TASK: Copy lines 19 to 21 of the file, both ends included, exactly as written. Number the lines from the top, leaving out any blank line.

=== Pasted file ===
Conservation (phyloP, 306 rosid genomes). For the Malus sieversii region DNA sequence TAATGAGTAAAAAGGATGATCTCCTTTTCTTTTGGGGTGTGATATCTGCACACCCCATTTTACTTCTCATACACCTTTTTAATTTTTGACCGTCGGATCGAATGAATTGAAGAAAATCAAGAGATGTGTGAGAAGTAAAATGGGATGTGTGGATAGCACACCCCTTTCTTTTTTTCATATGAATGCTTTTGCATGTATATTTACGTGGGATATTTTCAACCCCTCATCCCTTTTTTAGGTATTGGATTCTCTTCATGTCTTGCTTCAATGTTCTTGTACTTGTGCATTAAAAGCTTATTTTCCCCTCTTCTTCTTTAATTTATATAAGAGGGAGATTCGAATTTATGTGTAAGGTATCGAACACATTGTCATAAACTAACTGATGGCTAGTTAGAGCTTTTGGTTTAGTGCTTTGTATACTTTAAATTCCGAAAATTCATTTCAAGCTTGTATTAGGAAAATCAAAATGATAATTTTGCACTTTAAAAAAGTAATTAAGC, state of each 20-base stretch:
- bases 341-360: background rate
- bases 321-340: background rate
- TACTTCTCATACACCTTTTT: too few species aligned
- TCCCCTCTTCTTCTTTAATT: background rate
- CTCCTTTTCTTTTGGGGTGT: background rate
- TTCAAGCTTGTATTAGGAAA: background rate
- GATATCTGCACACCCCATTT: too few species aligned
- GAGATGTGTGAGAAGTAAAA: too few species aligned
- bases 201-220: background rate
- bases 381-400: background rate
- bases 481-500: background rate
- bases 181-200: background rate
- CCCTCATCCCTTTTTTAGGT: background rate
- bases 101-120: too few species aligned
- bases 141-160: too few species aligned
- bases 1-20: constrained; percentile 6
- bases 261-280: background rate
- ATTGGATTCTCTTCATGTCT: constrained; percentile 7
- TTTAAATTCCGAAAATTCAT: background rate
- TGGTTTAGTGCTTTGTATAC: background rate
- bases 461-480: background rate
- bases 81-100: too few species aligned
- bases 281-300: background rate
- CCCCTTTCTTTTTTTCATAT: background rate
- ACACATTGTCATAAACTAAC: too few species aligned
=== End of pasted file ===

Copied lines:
- ATTGGATTCTCTTCATGTCT: constrained; percentile 7
- TTTAAATTCCGAAAATTCAT: background rate
- TGGTTTAGTGCTTTGTATAC: background rate